3. Morganica says:

    OK, so I was thinking about getting a bigger kiln, and now I want YOURS. Electric bill and all. ‘Course, I’ll have to buy a second house to hold it, but hey–

    I do have to disagree that the “technical stuff” doesn’t matter as much when you’re starting out. You may not need to understand all the details, but getting the right guidelines from instructors and suppliers is the difference between having your first pieces turn out exactly right and giving up in frustration because everything breaks, devits, gets big holes, etc.

    As I’ve mentioned, my first fusing class (it was 1994 so I can call it fusing) was a disaster. The instructor was a stained glass teacher who’d just bought a kiln for “income potential.” He told a dozen students that (a) any glass in his store, including window glass, would work in our projects, (b) if your project stuck to the (unkilnwashed) mold it was a sign you hadn’t cleaned it well enough and (c) “annealing” was another term for cooling off the kiln.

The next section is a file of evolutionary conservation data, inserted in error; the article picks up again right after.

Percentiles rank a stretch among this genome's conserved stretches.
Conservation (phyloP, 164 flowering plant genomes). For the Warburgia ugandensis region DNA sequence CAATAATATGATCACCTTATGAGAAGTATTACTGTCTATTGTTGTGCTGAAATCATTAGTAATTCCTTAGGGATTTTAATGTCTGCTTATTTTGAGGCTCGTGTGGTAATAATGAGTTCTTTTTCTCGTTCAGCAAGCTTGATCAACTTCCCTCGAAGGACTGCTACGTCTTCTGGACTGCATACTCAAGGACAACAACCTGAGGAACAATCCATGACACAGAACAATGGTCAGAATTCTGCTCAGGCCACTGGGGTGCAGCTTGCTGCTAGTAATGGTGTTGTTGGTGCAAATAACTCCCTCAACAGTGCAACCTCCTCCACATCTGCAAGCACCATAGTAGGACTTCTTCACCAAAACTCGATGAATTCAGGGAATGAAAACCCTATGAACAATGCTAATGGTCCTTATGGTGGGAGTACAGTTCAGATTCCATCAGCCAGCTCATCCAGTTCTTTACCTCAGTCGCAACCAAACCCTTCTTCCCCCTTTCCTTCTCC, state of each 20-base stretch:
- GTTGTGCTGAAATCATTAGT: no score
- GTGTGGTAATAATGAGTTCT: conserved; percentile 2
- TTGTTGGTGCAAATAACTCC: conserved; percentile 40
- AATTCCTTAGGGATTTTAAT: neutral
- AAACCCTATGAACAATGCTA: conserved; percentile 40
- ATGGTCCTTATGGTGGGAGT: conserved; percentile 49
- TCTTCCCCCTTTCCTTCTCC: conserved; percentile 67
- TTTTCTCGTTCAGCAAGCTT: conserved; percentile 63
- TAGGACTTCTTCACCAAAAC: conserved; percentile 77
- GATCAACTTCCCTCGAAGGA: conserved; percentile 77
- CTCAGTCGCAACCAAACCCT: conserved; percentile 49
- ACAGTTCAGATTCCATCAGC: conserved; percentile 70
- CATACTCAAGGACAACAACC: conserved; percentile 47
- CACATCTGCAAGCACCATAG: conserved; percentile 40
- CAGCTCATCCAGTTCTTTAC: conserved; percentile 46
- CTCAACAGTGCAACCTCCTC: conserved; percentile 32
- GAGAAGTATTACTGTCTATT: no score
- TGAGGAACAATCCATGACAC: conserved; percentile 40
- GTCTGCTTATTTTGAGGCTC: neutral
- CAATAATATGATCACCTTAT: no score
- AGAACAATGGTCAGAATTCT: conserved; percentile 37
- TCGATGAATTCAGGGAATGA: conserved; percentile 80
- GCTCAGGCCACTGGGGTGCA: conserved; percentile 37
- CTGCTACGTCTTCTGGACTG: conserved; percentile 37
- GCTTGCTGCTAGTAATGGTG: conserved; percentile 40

We were making smaller plates and stuff and believe me, we had problems. Expensive problems. Even though I’d been doing pate de verre and torchwork for years (and was just getting into glassblowing) and KNEW what he was telling us sure didn’t work with that kinda stuff I thought…”well, maybe it’s different with fusing.” (Yeah, I was dumb)

    When we opened the kiln, of course I saw I should have trusted my instincts. I dumped the class, found a good instructor, bought a bunch of books and settled in to experiment and really LEARN this stuff. And made it a policy to question authority a bit more, which makes me a smartass in class…but that’s a different story.